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The Student News Site of St. Joseph's University

The Hawk News

The Student News Site of St. Joseph's University

The Hawk News

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Healthcare departments explore safer drug delivery method

Pharmacy+students+discuss+the+results+of+their+experiment+on+the%0AUniversity+City+campus+with+pharmacy+faculty+and+Control+Ltd.%0Aemployee%2C+Feb.+5.+PHOTO%3A+SAHR+KARIMU+%E2%80%9926%2FTHE+HAWK
Pharmacy students discuss the results of their experiment on the University City campus with pharmacy faculty and Control Ltd. employee, Feb. 5. PHOTO: SAHR KARIMU ’26/THE HAWK

Students and faculty in St. Joe’s pharmacy and occupational therapy (OT) departments collaborated on a research project to test a new method dispensing Rick Simpson Oil (RSO) Feb. 5 on the University City campus.

The project explored the use of a new oral syringe add-on kit developed by medical device manufacturer Control Ltd. The syringe add-on is designed to improve accuracy and accessibility in the delivery of RSO, an experimental substance derived from cannabis-extract that shows promise for assisting in the treatment of several ailments and diseases, including cancer.

Five pairs, each with one student from pharmacy acting as the subject and one from occupational therapy acting as the observer, tested the application of this technology and how it compared to current industry standard practices. Students substituted the oil with molasses to simulate the darkness and viscosity of the drug.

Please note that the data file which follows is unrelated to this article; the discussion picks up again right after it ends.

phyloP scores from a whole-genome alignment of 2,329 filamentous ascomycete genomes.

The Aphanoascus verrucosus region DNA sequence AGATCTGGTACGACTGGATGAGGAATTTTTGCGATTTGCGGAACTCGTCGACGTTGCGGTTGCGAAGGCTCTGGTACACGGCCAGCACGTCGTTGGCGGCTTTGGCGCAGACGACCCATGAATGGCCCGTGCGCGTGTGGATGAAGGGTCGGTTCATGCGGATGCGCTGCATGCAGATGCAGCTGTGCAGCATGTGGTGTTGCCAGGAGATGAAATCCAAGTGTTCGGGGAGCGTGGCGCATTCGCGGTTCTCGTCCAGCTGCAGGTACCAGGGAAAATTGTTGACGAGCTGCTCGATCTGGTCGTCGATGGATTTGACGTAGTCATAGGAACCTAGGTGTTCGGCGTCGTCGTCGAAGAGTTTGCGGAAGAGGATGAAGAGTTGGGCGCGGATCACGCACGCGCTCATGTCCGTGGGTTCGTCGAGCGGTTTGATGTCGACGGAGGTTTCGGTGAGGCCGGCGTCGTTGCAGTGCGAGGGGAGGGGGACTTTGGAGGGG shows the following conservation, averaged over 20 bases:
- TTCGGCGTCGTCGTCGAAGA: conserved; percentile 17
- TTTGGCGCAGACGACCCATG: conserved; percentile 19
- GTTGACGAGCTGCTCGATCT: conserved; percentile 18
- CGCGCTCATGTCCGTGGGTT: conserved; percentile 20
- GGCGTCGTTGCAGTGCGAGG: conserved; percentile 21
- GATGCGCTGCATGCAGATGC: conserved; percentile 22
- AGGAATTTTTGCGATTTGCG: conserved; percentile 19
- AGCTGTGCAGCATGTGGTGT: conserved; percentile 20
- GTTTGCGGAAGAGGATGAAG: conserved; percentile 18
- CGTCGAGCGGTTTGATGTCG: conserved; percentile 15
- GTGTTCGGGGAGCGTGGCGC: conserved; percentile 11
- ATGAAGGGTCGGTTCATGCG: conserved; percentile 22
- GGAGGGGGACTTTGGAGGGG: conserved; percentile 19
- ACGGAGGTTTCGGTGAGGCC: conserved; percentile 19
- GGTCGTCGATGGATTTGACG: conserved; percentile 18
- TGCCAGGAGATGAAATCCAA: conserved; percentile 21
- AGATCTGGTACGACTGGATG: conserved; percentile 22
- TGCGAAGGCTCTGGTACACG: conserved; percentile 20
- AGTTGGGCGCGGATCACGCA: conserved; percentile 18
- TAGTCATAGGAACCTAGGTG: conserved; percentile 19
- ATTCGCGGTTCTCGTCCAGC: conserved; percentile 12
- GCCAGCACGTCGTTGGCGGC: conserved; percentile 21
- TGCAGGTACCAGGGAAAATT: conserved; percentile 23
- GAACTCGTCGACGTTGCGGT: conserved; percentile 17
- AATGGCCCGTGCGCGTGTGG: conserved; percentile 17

Andrew Peterson, Ph.D., Pharm.D., professor of pharmacy, organized the experiment along with two pharmacy students and occupational therapy faculty. His main takeaway from the event was how it could benefit students to consider an interdisciplinary perspective as one would in a real-world research setting.

“The main focus of this for us is really an educational standpoint, because we are now getting two different professions,” Peterson said. “We’re doing interprofessional education about research, so we have pharmacy students and occupational therapy students and pharmacy and OT faculty coming together to be able to solve the problem.”

The study’s focus on the syringe kit was suggested by Sophornarak Horn, father of two St. Joe’s students and vice president of research and development at Control Ltd. He said he believes further exploration of this technology’s usage is a way St. Joe’s can improve quality of life for people in its own community and beyond.

“St. Joe’s has a great opportunity to work in a field that’s essentially new and growing, and requires some supporting material to be able to develop a foundation to continue additional reviews and analysis in terms of establishing standard protocol, standard dosing regimen and standard procedure that will initially be evaluated in this area, but could have national or international impact,” Horn said.

Lynda Lemisch, doctorate of occupational therapy (OTD), clinical assistant professor of occupational therapy, oversaw and advised the participants. She feels one of the most beneficial aspects of the experience for the students was the collaborative element.

“It helps to give our students and our faculty a different perspective,” Lemisch said. “It’s thinking out of the box and appreciating where someone is coming from. That’s how the world works. It should work that way.”

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Gavin Kuebler
Gavin Kuebler, Assistant Features Editor
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